The show opens with a raucous top-notch world-class blues band, helmed by Robin Russell and the Crazy Tomes Band, which tells us the audience immediately, this is gonna be a very fun night and indeed it was. What the show is basically is a switchback template between narrator Zullo/Belushi telling us the audience what was next for him, then cutting to vignette and scene and then back to the center mic for a roaring version of Rubber Biscuit with sideman Dan. The idea here is actually quite unique, and this writer has never seen it anywhere. Jack starts the story at when John discovers his love for comedy and ends it at the height of his career, leaving out the nasty unfortunate stain of John’s tragic and way too soon Hollywood death. What makes this show fun is that we’re taken along the journey to success from minute detail to minute step up. From John first going to see Second City and asking his friend Dan to get him an audition, to John making up on his feet he’s part of an improv troupe called The West Compass Players. He practices his Joe Cocker at home to the behest of Judy who wants him to come to bed. Joyce Sloan from Second City admonishes him not to steal from their touring show. John is warned not to do “even a whisper of Second City material.” So there is tension and set up for the underlying drama and when we see John forging ahead no matter what, it’s nothing less than inspirational. Rounding out the cast are a bevvy of wonderful young actors, as well as a few seasoned ones. I’m not gonna pick and choose who I liked in particular, but if you imagine the creatives behind the scenes such as Tony Hendra, Lorne Michaels, as well as National Lampoon’s Matty Simmons, you get the idea that we’re also on an educational journey that informs the audience, that genius cannot exist with one man alone. And indeed the show itself is exactly the same. Context is everything in art and John’s first television appearance is him getting hit with tear gas at the ‘68 Chicago Democratic convention. CUT TO: Belushi and cohorts doing one of their classic Second City sketches mocking police intimidation. John walked the walk in life, then talked the talk on stage. That alone is the textbook definition of journalistic comedy and it should be memorialized, and Zullo does just that. John Belushi was no Bluto. He was a very smart political satirist who actually put his life at risk in real life and dealt with things through his comedy art.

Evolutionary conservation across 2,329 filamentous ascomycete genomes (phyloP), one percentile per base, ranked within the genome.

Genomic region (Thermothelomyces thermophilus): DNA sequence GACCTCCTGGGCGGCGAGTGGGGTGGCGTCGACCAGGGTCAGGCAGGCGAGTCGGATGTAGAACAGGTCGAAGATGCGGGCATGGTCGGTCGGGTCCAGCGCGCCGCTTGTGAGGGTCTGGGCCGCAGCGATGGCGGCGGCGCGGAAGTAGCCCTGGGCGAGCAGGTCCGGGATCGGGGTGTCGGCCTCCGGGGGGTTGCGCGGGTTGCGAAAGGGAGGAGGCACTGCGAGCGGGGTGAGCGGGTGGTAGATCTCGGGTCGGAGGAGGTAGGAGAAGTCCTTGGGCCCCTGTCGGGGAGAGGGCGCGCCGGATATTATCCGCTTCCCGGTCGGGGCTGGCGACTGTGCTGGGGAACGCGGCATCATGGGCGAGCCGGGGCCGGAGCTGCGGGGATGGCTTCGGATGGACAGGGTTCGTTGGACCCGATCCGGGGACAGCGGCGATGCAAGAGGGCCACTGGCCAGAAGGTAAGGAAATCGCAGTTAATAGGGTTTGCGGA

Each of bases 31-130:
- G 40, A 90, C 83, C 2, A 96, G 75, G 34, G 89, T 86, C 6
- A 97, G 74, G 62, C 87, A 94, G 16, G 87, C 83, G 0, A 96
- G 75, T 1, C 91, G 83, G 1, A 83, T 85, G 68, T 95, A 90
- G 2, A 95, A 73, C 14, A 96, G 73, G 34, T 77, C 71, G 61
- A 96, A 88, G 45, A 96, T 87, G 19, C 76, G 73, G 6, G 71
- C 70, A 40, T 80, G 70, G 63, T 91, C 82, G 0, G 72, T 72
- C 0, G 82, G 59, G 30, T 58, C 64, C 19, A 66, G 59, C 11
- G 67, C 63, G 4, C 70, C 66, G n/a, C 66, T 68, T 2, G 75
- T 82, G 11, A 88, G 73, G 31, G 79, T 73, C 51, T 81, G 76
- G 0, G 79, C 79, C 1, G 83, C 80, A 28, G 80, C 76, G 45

“With a Little Help…It’s John Belushi!” lands smack in the middle of Hollywood history, as it prepares its ultimate journey to the Belushi Valhalla known as Theatre 80 in New York City this December, where it will be directed by Levy Lee Simon with a mainly new cast. This show remembers the great John Belushi for his lust for life, not his playing with the devil which ultimately lead to his early death. And that alone makes “With a Little Help…It’s John Belushi!” as entertaining and daring as the man himself.
Cast members include: Jack Zullo as Belushi, Keith Saltojanes as Danny, Stephanie LeHane as Gilda, Joya Mia Italiano as Eugenie, Samantha Jane as Billie, Christopher DeMaci as Tino and Del Close, Carly Hatter as Judy, Kennan McCarthy as Lorne, Steve Whittle as Brian, Riley Schuett as Harold, Louie Mandrapilias as Bernie, Chad Little as Matty, Mark Towns as Dan Payne and Tony, Adam Lau as Steve and Christopher, Bryce David Harrison as Phil and Chevy, Chrisi Talyn Saje as Joyce, Ray Chao as Joe, Jeremiah Benjamin as Jim Fisher. LA staging, documentor and director Eric Michael Kochmer, Lindsay Castillo-Dilyou Stage Manager, Rehearsal Tech and Show, Rachael Stein Stage Manager, Tech and Show.
For The Hollywood Dog, this is Steven Alan Green
September 27, 2019